In SUS, the 75 million doses will start to be applied from March. The public system indicates and prioritizes the flu vaccine for the following groups:
- children from 6 months to 9 years;
- pregnant women and women who have recently given birth;
- people over 55;
- all indigenous people;
- all health professionals, teachers from public or private schools;
- prison system employees;
- security and rescue forces professionals;
- all patients who are immunosuppressed;
- people with trisomies, as having Down syndrome;
- any teenager admitted to institutions;
- with chronic diseases such as asthma, arthritis and diabete.
The flu vaccine is not recommended for individuals who are allergic to eggs, neurological patients and those who have a fever.
3. Is flu different from a cold?
Cough, nasal congestion, runny nose, body pain and sore throat are common symptoms in cases of flu and cold. Therefore, the two diseases can be confused early on. However, they are not the same and occur due to different virus contamination. The flu sets in by the influenza A, B and C viruses, which range from mild respiratory infections to seasonal epidemics, such as H1N1 – registered in 2009, which was classified as type A.
The flu is a disease that can be serious, both by the action of the virus itself and by bacterial complications, such as pneumonia and otitis. In both, the main route of transmission is by air and its prevalence increases in the colder periods, such as autumn and winter.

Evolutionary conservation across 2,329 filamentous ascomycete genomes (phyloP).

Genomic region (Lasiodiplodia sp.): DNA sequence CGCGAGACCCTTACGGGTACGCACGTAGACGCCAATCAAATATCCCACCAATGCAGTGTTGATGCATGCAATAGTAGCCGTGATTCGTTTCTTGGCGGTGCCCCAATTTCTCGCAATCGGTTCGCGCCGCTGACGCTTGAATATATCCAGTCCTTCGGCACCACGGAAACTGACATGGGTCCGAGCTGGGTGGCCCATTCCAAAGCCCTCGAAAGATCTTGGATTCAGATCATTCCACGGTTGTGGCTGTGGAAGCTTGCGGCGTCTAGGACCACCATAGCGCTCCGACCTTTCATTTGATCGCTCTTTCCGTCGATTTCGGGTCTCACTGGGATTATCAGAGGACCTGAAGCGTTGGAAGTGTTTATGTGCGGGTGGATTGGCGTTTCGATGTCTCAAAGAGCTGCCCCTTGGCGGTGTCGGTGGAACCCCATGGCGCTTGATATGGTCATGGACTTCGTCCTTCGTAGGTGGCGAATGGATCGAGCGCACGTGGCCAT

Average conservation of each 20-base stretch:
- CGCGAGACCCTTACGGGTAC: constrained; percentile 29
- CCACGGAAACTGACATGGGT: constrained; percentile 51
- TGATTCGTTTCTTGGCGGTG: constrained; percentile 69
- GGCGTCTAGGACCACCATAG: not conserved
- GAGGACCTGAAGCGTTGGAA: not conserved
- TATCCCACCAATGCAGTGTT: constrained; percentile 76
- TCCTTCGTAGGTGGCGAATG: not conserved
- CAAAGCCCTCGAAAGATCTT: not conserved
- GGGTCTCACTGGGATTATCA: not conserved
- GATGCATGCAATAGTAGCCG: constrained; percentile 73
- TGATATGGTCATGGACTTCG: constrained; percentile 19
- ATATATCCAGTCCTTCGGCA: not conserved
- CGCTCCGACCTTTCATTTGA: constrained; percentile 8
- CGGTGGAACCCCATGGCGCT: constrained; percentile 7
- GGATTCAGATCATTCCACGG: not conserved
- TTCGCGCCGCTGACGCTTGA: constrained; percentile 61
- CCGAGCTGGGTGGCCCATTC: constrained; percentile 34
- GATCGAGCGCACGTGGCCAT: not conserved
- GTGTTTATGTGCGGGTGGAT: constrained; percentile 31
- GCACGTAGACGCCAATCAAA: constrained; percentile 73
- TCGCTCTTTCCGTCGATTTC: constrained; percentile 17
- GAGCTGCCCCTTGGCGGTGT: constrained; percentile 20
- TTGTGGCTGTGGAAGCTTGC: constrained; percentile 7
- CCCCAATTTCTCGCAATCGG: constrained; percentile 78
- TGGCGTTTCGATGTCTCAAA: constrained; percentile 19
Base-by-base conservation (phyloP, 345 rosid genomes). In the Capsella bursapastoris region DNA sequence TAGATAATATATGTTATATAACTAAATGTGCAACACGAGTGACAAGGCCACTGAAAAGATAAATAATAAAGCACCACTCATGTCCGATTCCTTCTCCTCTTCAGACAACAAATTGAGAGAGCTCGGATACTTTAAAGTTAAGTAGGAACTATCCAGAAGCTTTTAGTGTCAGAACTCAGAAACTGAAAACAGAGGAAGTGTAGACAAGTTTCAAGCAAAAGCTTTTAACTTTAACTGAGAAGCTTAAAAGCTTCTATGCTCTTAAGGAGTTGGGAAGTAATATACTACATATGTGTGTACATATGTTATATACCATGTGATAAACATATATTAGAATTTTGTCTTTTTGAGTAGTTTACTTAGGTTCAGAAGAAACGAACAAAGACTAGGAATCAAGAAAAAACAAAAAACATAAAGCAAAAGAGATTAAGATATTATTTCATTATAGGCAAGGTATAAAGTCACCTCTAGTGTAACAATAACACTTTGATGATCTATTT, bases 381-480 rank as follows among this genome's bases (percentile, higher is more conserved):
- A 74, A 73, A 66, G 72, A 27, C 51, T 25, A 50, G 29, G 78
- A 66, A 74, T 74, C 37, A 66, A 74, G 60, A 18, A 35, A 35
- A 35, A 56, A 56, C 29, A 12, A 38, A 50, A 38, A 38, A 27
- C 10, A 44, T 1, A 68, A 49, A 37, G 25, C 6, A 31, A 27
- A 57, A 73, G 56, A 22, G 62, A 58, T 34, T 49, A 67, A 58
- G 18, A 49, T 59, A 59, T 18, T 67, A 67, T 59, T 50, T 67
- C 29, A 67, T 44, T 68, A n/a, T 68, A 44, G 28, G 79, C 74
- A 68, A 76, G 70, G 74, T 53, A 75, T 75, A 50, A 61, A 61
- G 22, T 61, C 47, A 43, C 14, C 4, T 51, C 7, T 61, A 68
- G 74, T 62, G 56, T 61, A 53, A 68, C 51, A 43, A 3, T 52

According to Agência Brasil, the most common viruses in the case of colds are rhinovirus, parainfluenza virus and respiratory syncytial virus (RSV). You can also see differences in symptoms. In colds, in general, there is no sign of fever and muscle pain, besides causing less indisposition.
Influenza and cold viruses can be transmitted through the secretions of an infected person’s airways when sneezing, coughing or talking. It is still possible to contract the virus after contact with surfaces recently contaminated by respiratory secretions from someone infected. Therefore, the care we will talk about in the next topic is essential.
4. How to prevent colds and flu?
Influenza is considered by the World Health Organization (WHO) to be one of the major health challenges that affects all countries. In addition, from a professional point of view, this is one of the main causes of absenteeism at work, causing great financial, economic and social impact. Therefore, it is necessary that some simple habits be adopted to minimize the transmission of infectious diseases, warns the Ministry of Health. See some measures: